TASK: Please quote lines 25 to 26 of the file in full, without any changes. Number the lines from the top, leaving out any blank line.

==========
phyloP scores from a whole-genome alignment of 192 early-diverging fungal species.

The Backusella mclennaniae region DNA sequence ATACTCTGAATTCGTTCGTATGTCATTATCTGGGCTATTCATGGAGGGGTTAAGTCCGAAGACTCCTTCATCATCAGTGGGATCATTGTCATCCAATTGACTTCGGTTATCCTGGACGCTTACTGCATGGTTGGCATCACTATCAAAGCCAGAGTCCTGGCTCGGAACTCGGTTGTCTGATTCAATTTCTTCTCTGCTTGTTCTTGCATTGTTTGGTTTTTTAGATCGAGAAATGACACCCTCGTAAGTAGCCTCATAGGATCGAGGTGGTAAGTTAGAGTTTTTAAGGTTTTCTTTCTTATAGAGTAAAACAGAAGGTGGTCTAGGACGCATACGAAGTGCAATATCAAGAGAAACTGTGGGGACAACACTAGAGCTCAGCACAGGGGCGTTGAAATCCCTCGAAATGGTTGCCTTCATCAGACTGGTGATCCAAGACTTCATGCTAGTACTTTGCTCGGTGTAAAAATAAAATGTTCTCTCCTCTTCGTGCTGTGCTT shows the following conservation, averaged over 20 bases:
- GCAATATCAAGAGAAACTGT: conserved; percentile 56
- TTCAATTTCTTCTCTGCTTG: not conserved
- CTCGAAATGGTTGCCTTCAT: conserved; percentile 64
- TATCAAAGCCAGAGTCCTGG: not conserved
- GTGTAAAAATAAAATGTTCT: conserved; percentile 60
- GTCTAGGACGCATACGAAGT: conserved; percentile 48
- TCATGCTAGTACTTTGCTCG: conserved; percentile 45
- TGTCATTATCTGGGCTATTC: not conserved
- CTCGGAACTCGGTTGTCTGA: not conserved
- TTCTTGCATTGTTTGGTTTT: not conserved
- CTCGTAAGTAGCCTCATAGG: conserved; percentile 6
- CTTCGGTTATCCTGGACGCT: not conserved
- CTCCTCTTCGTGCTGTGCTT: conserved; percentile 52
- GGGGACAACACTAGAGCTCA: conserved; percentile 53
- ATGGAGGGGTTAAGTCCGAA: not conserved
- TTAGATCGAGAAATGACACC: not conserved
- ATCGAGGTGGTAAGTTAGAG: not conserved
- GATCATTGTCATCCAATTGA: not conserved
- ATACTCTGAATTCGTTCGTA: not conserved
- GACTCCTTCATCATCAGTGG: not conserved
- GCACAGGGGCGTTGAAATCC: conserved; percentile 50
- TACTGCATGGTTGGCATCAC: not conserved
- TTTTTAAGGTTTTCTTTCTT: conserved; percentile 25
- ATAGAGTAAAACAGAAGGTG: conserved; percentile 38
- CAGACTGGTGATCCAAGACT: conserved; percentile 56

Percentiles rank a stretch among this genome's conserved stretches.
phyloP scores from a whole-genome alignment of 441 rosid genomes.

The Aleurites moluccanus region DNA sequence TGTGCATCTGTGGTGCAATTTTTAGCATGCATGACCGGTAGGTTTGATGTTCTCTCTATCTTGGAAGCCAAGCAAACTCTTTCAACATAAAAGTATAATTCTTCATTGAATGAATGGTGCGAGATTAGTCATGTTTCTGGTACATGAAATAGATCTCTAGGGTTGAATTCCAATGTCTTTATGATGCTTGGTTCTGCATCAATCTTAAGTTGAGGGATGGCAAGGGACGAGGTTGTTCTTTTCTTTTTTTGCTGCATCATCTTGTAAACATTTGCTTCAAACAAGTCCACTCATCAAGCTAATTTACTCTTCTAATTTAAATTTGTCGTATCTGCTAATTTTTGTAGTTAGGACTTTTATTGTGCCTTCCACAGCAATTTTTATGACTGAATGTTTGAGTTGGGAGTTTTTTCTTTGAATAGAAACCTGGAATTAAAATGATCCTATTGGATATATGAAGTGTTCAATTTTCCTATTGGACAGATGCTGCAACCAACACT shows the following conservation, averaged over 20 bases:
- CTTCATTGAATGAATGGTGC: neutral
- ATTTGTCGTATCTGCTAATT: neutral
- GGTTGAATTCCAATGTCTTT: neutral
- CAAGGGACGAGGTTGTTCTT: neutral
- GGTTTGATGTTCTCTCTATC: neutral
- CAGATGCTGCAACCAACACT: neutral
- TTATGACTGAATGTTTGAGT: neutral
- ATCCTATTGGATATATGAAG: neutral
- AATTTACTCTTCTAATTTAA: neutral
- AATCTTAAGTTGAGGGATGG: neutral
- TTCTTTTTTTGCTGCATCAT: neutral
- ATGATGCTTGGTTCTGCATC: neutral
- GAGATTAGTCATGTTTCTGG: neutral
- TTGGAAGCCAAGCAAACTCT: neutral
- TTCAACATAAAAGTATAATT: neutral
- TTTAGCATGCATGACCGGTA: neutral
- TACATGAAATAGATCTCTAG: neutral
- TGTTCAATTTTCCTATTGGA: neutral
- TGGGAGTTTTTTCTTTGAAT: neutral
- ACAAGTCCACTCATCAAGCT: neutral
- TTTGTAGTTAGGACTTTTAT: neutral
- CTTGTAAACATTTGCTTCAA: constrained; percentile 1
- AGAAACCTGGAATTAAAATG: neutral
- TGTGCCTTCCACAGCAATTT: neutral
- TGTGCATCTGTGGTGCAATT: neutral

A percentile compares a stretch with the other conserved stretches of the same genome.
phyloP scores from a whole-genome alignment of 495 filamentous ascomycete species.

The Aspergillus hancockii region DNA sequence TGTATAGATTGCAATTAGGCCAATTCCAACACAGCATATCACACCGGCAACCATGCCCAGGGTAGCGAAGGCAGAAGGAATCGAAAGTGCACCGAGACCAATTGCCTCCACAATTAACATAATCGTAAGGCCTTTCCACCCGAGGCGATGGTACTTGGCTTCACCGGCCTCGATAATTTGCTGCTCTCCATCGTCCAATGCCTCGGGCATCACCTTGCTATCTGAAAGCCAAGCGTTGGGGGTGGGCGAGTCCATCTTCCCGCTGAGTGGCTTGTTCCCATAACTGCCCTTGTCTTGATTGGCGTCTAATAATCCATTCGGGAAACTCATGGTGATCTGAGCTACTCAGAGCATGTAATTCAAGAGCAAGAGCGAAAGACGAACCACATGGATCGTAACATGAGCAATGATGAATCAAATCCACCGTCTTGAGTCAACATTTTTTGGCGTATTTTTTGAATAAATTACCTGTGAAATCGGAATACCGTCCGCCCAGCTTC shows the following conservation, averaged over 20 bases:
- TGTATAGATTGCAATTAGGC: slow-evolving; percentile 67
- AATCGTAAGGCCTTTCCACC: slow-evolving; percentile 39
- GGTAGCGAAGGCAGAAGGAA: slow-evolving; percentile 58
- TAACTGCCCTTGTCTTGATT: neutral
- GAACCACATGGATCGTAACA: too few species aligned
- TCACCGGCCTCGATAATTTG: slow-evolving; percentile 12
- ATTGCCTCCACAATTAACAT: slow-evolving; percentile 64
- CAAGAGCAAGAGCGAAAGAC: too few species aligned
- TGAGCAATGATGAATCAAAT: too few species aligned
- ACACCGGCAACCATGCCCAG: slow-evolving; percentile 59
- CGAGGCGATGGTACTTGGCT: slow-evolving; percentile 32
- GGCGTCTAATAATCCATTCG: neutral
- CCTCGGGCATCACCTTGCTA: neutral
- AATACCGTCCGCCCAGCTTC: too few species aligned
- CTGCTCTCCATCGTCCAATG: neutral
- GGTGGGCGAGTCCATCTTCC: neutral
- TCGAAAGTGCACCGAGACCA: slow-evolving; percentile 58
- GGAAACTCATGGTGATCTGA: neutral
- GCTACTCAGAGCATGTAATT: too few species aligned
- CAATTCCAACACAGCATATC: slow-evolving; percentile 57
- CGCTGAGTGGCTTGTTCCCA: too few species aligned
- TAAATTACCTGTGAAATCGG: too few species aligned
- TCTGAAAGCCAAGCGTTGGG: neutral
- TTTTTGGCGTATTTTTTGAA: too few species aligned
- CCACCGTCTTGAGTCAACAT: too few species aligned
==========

- TTTTTAAGGTTTTCTTTCTT: conserved; percentile 25
- ATAGAGTAAAACAGAAGGTG: conserved; percentile 38